http://www.ncbi.nlm.nih.gov/pubmed/1859341
All isometric training (like your rope pulldown machine) offers no eccentric work whatsoever.

6 Resistance in the starting position. When the body part is in its fully stretched position there should still be resistance. This resistance is constantly stretching the muscles and therefore increases flexibility greatly. The body has a protective mechanism called the stretch reflex. When an body part is stretched close to its limit the opposing muscle is automatically activated to pull the body part back to reduce risk of injury. Without this reflex your elbow would be dislocated the first time you straighten your arm fast (like in punging). It isn’t because just before you reach maximum extension the biceps is activated to slow the arm down and prevent injury. When training we can use the reflex to our advantage. Just before we initiate the positive movement you lower a bit more allowing the weight to stretch the muscles a bit this activates the stretch reflex. As it is activated we start our movement. If you do this than you can use a larger than normal percentage of a muscle. This is because a part of your muscle cannot be reached via normal neuromuscular pathways nut is wired into this reflex mechanism. This allows you to get that extra rep that stresses the muscle just a bit more. Most barbell exercises don’t provide resistance in the starting position but a propely designed machine can.

7 Rep ranges to suit muscular fibre type. All muscles have a unique mixture of both fast and slow twitch fibres. Some people have lots of fast twitch some have more slow twitch. Some have lots of fast in one muscle and slow in another muscle. However most people have a rather balanced mixture of both types in most muscular structures. Muscles with lots of fast twitch fibres need low rep ranges or will suffer overuse atrophy. Slow twitch need high rep ranges to prevent underuse atrophy. Most people have the usual mixture and should do 8-12 reps. This has nothing to do with the kind of training equipment but is nevertheless a very important factor.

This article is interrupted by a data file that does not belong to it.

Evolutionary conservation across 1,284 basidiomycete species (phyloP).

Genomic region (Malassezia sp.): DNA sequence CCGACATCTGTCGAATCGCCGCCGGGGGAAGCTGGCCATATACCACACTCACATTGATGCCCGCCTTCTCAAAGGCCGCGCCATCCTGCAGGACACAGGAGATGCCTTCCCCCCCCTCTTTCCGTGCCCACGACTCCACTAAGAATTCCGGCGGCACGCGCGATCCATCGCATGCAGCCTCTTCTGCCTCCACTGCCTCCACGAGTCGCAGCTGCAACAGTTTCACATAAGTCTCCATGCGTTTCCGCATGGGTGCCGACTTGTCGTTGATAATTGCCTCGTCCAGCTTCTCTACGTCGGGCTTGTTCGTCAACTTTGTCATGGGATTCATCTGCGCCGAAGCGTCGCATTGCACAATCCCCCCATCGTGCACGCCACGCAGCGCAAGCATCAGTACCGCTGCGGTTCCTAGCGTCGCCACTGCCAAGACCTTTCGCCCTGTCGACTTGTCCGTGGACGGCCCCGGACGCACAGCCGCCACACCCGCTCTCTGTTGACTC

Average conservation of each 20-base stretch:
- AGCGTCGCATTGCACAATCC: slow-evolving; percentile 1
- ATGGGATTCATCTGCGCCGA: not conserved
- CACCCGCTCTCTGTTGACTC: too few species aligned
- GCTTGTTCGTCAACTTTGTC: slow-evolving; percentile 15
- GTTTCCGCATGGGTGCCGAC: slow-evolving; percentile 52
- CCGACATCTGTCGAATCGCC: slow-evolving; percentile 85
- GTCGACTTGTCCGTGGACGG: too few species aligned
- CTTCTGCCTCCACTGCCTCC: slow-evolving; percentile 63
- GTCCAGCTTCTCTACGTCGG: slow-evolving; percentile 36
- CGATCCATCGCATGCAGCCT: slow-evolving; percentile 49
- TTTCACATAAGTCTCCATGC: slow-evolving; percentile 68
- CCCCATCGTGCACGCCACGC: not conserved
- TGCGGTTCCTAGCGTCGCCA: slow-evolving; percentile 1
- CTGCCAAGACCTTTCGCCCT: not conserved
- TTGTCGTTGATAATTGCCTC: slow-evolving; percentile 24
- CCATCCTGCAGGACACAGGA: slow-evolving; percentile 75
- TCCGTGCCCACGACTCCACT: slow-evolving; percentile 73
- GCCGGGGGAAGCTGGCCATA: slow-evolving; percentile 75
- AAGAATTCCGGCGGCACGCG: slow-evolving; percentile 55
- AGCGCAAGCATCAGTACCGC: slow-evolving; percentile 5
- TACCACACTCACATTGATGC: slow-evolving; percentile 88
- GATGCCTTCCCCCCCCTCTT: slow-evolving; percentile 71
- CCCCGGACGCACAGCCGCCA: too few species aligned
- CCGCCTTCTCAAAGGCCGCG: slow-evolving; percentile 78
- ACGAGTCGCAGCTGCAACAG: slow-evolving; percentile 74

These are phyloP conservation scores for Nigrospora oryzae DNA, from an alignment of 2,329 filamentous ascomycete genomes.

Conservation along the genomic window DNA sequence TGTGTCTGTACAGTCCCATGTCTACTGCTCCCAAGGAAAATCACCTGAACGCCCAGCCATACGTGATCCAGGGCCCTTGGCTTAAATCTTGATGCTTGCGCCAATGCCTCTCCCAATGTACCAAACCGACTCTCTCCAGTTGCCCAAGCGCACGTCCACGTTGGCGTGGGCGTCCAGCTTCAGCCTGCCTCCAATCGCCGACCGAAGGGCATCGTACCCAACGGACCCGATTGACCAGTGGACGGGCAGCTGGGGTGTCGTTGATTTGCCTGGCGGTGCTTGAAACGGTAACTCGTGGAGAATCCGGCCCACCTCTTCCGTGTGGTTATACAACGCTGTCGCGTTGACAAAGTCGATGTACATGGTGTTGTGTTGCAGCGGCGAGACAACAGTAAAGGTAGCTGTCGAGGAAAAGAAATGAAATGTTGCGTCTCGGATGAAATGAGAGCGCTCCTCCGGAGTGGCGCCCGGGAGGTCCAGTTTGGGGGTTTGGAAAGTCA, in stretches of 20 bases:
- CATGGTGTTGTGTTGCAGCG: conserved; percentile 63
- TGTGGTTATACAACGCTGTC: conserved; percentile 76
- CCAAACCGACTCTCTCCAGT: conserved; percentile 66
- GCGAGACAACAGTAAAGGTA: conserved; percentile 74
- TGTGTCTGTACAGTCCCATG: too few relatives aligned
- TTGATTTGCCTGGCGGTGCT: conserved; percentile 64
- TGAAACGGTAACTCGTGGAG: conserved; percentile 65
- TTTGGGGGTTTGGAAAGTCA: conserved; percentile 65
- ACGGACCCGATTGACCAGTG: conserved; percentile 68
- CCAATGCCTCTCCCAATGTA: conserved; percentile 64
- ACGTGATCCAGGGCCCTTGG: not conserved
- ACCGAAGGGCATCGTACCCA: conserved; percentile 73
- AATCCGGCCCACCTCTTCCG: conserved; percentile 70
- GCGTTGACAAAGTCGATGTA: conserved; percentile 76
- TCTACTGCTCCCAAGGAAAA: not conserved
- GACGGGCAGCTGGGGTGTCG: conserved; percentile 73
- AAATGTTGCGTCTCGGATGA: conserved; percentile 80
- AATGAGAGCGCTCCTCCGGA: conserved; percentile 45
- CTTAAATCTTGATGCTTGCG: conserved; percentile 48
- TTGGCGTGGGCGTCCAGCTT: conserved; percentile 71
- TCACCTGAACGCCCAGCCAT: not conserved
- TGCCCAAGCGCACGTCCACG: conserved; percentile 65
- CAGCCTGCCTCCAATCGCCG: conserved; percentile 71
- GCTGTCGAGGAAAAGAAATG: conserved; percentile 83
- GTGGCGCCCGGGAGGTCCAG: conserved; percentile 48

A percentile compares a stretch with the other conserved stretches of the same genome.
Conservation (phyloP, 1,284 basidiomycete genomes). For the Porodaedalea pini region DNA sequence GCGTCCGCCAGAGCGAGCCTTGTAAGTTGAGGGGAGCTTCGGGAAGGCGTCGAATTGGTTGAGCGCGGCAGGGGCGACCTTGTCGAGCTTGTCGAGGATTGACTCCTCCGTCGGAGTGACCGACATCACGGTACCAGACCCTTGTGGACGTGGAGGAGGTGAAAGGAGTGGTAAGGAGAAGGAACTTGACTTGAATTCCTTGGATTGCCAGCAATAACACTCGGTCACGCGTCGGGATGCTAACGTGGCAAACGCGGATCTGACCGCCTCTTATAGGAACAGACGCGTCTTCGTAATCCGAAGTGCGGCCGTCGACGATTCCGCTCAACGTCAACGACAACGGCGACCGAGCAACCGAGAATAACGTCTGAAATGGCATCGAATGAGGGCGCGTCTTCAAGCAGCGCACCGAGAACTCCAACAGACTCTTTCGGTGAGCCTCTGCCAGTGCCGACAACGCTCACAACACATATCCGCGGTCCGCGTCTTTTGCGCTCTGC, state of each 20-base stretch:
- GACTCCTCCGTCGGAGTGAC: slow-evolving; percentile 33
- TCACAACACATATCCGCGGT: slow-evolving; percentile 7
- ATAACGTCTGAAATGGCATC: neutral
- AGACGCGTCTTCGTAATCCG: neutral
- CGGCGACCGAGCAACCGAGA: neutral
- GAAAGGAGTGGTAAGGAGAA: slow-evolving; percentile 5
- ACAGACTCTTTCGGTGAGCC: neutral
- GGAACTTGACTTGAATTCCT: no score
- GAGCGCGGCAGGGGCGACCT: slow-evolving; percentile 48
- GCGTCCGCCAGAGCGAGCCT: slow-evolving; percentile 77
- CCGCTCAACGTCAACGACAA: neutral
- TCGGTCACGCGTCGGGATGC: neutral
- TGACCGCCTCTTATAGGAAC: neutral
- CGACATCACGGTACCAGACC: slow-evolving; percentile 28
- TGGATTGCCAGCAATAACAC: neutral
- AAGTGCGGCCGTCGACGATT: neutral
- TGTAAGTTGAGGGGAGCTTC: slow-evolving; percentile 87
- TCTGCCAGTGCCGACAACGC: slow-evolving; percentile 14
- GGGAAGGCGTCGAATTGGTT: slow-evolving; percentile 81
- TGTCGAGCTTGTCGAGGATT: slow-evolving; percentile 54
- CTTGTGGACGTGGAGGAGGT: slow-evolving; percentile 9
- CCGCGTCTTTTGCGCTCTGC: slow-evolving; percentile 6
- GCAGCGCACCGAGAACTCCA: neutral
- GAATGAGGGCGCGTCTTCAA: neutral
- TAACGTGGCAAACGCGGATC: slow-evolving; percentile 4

To apply this to a practical example I repeat my question what barbell exercise would you use to train the latimus dorsi?

The only exercise that meets all those requirements is the pullover machine as designed by Arthur Jones. All conventional (barbell/bodyweight) exercises expose the resistances to the hands thereby including the much weaker biceps and forearms muscles. Those weak muscles will fail before the lats are trained to their max. All conventional (barbell/bodyweight) exercises are limited range exercises. Chins/pulldown 180° Bent over row 160° Barbell/Dumbbell pullovers 140°(with about 60° of resistance). A proper machine pullover can provide the 300°. Most people have a range of movement in their shoulders of about 240° That quickly increases to 270° when machine pullovers are done properly. Off course Machine pullovers provide resistance in both the starting position (for improving flexibility and induce the stretch reflex) as the finished position (position of full contraction where the entire muscle can be trained). Machine pullover vary the resistance to match the changing strength output of the latimuss dorsi.

When I introduced machine pullover to my training schedule with no other changes my strength in the lats skyrocketed. My bw went up 15lbs in 6 weeks. My lats weren’t very big when I did pulldown, bent over rows etc. But now they are very big. All my training partners (I’ve been through quite a lot since most couldn’t handle the intensity) had extremely good results with the pullover. I recently started training with a mate of my who had some but not much training history. He followed my program with a lot of machines and gained 40 lbs in 4 months. Admitted he’s genetically gifted but still.

That is why I think properly designed machines should be a very important part of any trainings schedule. If however only poorly designed machines are available (such as a rope pulldown machine) it is better to stick to conventional (barbell) exercises. If people ask my for a workout plan and I don’t know there gym I always give them a very basic barbell program. Make no mistake a properly designed and executed barbell program is very hard and will produce extremely good results. It just can be eve better when proper machines are sensible included in the program.